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Parkinson disease (PD) is a neurodegenerative disease characterized by tremor, bradykinesia, rigidity and postural instability. Post-mortem examination shows loss of neurons and Lewy bodies, which are cytoplasmic eosinophilic inclusions, in the substantia nigra and other brain regions. A few families have PD caused by mutations (A53T or A30P) in the gene(More)
Disrupted-in-Schizophrenia-1 (DISC-1) is a gene whose mutant truncation is associated with major psychiatric illness with a predominance of schizophrenic symptomatology. We have cloned and characterized rodent DISC-1. DISC-1 expression displays pronounced developmental regulation with the highest levels in late embryonic life when the cerebral cortex(More)
Atrophin-1 contains a polyglutamine repeat, expansion of which is responsible for dentatorubral and pallidoluysian atrophy (DRPLA). The normal function of atrophin-1 is unknown. We have identified five atrophin-1 interacting proteins (AIPs) which bind to atrophin-1 in the vicinity of the polyglutamine tract using the yeast two-hybrid system. Four of the(More)
We have recently identified a protein we called synphilin-1, which interacts in vivo with alpha-synuclein. Mutations in alpha-synuclein cause familial Parkinson's disease (PD). Alpha-synuclein protein is present in the pathologic lesions of familial and sporadic PD, and diffuse Lewy body disease, indicating an important pathogenic role for alpha-synuclein.(More)
Parkinson disease (PD) is a neurodegenerative disease characterized by tremor, bradykinesia, rigidity and postural instability. Post-mortem examination shows loss of neurons and Lewy bodies , which are cytoplasmic eosinophilic inclusions, in the sub-stantia nigra and other brain regions 1,2. A few families have PD caused by mutations (A53T or A30P) in the(More)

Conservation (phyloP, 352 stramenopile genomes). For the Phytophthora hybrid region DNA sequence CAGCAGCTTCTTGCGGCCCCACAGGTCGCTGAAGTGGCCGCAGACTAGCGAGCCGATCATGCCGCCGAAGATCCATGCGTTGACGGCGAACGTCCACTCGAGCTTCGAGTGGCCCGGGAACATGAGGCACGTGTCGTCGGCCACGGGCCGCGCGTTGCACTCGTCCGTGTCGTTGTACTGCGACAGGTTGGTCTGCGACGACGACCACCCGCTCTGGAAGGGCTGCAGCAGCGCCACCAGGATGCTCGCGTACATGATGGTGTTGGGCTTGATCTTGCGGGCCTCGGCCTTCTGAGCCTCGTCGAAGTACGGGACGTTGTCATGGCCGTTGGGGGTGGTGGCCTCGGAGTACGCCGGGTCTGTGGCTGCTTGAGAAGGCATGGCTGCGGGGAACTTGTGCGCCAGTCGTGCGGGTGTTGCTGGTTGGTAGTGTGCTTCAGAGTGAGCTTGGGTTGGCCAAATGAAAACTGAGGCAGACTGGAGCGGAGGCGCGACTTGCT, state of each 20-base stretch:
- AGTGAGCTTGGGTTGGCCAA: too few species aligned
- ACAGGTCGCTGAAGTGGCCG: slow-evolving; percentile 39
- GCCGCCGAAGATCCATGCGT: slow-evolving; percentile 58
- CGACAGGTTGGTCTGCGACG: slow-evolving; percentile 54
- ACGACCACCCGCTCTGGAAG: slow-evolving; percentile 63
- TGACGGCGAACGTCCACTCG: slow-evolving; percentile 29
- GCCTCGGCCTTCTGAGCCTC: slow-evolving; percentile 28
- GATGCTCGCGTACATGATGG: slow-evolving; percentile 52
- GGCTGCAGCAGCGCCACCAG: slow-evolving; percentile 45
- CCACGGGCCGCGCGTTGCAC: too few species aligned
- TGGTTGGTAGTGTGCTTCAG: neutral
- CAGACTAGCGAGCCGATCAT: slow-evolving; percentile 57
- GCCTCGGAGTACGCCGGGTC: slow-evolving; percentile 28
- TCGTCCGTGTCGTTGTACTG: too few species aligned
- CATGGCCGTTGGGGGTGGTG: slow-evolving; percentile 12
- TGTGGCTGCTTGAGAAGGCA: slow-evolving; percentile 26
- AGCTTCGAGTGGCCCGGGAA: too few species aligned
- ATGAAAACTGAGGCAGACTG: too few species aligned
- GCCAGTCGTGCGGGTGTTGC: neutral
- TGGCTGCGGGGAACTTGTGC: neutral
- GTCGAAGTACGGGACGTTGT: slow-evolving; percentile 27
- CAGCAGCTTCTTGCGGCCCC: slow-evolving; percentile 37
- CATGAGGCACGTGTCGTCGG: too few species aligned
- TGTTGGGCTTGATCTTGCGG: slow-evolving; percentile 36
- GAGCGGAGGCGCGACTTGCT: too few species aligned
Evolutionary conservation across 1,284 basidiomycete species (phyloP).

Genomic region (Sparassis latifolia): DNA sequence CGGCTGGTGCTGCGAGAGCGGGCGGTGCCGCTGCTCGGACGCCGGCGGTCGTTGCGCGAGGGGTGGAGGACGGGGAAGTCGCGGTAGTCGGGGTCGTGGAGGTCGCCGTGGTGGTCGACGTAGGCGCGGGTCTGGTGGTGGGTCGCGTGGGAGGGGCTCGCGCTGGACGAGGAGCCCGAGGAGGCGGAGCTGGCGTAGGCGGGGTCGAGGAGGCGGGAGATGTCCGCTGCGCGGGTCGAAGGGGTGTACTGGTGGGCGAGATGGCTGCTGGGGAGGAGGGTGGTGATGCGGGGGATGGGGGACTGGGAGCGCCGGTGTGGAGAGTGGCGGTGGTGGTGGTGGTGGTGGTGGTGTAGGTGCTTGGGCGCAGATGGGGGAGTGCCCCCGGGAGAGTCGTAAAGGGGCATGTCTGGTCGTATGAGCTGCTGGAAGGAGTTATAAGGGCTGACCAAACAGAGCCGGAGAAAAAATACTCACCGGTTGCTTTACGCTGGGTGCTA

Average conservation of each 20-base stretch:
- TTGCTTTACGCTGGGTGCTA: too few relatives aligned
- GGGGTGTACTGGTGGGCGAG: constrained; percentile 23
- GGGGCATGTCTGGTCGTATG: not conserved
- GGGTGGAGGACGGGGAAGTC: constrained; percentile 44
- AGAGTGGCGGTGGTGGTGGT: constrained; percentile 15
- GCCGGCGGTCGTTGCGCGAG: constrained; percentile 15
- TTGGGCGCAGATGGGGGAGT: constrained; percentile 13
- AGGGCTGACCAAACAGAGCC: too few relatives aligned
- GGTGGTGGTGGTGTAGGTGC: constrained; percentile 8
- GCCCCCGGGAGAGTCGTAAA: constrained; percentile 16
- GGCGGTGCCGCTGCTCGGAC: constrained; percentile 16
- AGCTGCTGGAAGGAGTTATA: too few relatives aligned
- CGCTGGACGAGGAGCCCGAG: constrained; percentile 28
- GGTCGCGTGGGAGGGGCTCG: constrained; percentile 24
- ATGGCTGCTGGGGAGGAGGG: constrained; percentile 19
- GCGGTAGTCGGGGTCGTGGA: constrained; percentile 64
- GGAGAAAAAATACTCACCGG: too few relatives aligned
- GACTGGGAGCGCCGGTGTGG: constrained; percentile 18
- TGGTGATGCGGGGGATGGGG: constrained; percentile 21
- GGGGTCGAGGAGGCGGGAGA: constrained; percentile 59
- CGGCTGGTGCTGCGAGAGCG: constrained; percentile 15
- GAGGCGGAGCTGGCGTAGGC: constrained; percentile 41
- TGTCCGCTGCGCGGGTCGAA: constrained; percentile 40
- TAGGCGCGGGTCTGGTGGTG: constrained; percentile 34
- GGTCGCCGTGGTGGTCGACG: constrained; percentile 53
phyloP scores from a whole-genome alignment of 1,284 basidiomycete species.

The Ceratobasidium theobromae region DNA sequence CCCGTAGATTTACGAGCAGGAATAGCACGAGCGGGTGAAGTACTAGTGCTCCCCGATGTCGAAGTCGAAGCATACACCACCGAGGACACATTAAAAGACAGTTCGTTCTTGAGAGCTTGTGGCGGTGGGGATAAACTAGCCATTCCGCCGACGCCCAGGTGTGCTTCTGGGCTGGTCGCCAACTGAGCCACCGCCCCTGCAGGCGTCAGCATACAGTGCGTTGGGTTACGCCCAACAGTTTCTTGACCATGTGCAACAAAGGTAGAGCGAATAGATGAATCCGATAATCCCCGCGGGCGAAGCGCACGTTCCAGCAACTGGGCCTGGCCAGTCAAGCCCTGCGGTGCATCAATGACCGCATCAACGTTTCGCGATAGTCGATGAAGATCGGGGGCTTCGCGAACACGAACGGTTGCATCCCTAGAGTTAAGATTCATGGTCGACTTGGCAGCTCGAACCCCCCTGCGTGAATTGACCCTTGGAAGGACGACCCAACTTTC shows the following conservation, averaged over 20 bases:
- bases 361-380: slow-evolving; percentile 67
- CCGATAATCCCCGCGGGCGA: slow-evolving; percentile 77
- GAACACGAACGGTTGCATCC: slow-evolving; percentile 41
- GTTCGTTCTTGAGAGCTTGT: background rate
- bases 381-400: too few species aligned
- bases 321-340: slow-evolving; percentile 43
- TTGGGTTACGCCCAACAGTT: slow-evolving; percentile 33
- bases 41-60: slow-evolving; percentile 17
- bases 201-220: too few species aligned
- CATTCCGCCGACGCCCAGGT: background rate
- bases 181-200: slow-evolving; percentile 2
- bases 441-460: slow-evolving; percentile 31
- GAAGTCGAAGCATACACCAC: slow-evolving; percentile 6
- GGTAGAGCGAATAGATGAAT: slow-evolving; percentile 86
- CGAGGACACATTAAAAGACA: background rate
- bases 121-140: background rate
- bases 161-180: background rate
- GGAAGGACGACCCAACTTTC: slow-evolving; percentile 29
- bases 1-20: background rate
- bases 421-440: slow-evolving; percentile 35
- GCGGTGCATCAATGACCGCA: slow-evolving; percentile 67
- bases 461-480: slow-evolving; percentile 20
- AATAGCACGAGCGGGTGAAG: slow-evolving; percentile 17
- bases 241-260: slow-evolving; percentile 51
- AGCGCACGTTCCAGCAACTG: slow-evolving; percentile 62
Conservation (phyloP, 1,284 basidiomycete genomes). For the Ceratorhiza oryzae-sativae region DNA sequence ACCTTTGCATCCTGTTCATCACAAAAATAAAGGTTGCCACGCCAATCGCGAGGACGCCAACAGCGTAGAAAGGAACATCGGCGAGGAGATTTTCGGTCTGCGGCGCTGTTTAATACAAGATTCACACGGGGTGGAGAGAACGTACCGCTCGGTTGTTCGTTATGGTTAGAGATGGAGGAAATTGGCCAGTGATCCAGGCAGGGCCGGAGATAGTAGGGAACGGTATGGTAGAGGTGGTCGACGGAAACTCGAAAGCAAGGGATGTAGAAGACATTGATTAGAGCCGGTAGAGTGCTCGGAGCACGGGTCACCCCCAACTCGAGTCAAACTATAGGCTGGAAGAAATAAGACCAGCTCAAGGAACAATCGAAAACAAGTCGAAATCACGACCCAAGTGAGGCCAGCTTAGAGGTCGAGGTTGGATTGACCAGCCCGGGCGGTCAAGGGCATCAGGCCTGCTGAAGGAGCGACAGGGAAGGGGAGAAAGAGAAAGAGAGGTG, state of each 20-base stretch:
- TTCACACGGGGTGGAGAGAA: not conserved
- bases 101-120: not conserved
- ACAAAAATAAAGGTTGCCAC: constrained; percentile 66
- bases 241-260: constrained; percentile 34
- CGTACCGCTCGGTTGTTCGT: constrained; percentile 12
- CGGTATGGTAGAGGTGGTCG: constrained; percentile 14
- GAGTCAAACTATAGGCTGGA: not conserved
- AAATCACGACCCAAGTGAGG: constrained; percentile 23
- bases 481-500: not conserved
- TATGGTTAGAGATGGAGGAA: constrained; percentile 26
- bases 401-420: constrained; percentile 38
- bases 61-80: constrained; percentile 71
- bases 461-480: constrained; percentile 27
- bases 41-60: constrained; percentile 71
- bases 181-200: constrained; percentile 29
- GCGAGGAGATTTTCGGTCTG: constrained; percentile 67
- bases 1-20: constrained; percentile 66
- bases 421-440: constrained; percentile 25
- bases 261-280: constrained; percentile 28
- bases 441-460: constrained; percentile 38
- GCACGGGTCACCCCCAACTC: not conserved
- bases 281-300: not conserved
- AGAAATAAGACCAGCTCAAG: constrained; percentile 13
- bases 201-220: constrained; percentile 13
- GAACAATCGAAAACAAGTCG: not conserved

Expansion mutations of trinucleotide repeats and other units of unstable DNA have been proposed to account for at least some of the genetic susceptibility to a number of neuropsychiatric disorders, including bipolar affective disorder, schizophrenia, autism, and panic disorder. To generate additional candidate genes for these and other disorders, cDNA(More)
The Huntingtin Associated protein, HAP-1, is predominantly expressed in the brain, where it interacts with huntingtin, the protein product of the Huntington’s disease gene (Li et al. 1995). Its predominantly neuronal expression pattern in rat, mouse, human, and primates, together with its increased affinity for mutant huntingtin suggests that HAP-1 may play(More)
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